Able Bodies

Massage Therapist’s Philanthropy Aids the Handi-Capable

Massage therapy and athletics are a natural combination. Body maintenance, recovery, rehabilitation and improved performance are just a few reasons why many professional and Olympic athletes have incorporated bodywork as part of their training regimen. But what if an athlete requires special attention, is disabled, or is affected by a myriad of complications? Does the approach alter?

Try a Little Tenderness

Spinal Cord Injuries and Soft Tissue Rehabilitation

Walking up to this unfamiliar door, Joanie Heart was uncertain her abilities as a massage therapist would make a difference. For one of the only times in her career, intimidation was looming. It was 1997 and behind the door was a 25-year-old man, not so much unlike other massage clients she’d seen in her 14 years of practice, except for one thing — he was a paraplegic.

“I was afraid I couldn’t help him,” said Heart. “I’ve always been very confident in my work, but for a few moments I was uncertain. I was standing in the wilderness with no map of where to go.”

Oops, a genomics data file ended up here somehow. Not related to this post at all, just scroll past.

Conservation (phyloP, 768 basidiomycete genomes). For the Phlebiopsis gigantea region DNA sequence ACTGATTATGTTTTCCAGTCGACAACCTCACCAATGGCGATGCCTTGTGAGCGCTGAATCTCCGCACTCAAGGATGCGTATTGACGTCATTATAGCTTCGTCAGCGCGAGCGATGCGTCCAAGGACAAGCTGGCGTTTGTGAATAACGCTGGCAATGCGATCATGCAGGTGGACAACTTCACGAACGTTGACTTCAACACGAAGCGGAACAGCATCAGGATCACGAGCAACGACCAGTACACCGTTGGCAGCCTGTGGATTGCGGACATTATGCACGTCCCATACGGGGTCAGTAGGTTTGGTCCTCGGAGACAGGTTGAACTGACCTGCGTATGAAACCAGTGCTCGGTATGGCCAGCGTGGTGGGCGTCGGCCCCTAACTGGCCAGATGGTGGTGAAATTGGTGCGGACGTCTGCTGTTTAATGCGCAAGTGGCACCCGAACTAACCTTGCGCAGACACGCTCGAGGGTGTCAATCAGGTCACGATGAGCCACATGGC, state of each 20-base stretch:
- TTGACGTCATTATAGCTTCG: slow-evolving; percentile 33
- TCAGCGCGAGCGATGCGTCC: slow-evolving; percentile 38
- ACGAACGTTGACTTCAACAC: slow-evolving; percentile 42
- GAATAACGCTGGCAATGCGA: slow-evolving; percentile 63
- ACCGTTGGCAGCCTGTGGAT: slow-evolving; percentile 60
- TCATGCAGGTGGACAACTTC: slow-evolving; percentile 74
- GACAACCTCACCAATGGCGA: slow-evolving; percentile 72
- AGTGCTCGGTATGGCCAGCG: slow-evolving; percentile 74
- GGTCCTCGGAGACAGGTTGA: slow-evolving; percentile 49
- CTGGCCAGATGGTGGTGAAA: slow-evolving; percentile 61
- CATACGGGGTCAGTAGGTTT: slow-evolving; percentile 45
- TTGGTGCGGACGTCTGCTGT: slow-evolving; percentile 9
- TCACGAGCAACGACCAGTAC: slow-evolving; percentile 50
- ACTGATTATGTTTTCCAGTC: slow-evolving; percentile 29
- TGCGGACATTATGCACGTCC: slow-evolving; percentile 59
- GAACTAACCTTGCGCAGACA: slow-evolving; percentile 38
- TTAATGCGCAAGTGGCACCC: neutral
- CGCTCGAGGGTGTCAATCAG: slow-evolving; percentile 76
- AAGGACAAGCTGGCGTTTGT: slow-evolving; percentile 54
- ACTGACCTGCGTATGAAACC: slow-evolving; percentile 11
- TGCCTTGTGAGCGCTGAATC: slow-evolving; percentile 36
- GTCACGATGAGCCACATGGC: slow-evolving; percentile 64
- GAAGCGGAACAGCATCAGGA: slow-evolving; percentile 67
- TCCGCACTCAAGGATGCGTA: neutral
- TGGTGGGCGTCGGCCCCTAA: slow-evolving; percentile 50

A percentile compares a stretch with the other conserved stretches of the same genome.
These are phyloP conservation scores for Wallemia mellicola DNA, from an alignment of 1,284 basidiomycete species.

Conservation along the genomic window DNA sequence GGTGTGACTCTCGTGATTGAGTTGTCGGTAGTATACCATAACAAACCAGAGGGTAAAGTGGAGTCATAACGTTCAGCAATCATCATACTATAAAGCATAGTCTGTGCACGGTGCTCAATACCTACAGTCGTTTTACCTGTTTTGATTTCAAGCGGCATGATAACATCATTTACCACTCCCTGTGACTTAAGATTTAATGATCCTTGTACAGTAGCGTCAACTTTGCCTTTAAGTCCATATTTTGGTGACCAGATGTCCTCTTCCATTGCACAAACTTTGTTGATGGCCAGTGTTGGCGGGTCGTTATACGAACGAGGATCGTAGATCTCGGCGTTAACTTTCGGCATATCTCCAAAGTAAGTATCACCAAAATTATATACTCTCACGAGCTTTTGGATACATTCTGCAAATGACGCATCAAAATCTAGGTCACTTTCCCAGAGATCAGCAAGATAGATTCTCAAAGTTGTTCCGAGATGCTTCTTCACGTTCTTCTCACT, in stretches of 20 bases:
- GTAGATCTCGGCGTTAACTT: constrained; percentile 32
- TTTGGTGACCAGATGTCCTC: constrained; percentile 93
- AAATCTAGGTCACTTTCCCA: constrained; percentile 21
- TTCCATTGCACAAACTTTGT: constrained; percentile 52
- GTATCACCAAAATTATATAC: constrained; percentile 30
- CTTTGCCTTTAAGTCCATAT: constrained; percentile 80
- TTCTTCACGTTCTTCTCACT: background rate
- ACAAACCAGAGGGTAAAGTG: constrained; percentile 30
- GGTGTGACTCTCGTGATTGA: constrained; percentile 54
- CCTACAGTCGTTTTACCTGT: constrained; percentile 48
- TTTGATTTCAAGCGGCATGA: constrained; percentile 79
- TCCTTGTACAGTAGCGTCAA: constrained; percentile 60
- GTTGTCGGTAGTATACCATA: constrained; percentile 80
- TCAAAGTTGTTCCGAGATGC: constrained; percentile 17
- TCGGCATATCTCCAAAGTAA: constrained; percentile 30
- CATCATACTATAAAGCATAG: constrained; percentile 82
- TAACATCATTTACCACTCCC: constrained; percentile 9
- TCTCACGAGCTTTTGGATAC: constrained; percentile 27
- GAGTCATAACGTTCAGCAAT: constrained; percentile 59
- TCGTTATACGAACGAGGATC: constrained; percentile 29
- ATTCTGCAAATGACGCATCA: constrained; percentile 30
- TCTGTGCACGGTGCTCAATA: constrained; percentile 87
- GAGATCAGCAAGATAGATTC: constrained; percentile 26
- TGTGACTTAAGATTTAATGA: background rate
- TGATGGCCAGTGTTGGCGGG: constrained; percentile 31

Craniosacral Therapy and Spinal Cord Injury

Potentially Great Benefits

Although individuals with disabilities can greatly benefit from various bodywork modalities, they generally do not avail themselves of these therapies for a variety of reasons. Relying largely on the advice of conventional health care providers who are often skittish about referring for bodywork, those with disabilities often don’t know their “alternative” options. In addition, because many bodywork professionals are unfamiliar with the unique issues associated with disability, there is apprehension when dealing with this population.

Retrain Your Brain

News Note

A new study conducted at the University of Alabama at Birmingham found the brain has the ability to heal itself after a serious stroke (cortical reorganization). Published in Stroke: Journal of the American Heart Association, the study reveals the brain’s plasticity with regards to a debilitating attack which often results in damaged and/or malfunctioning limbs. Researchers studied 13 stroke survivors for 2–3 weeks and invoked rehabilitation therapy. The therapy (constraint-induced movement) requires the patient to not use the unaffected, or “good,” limb by restraining it.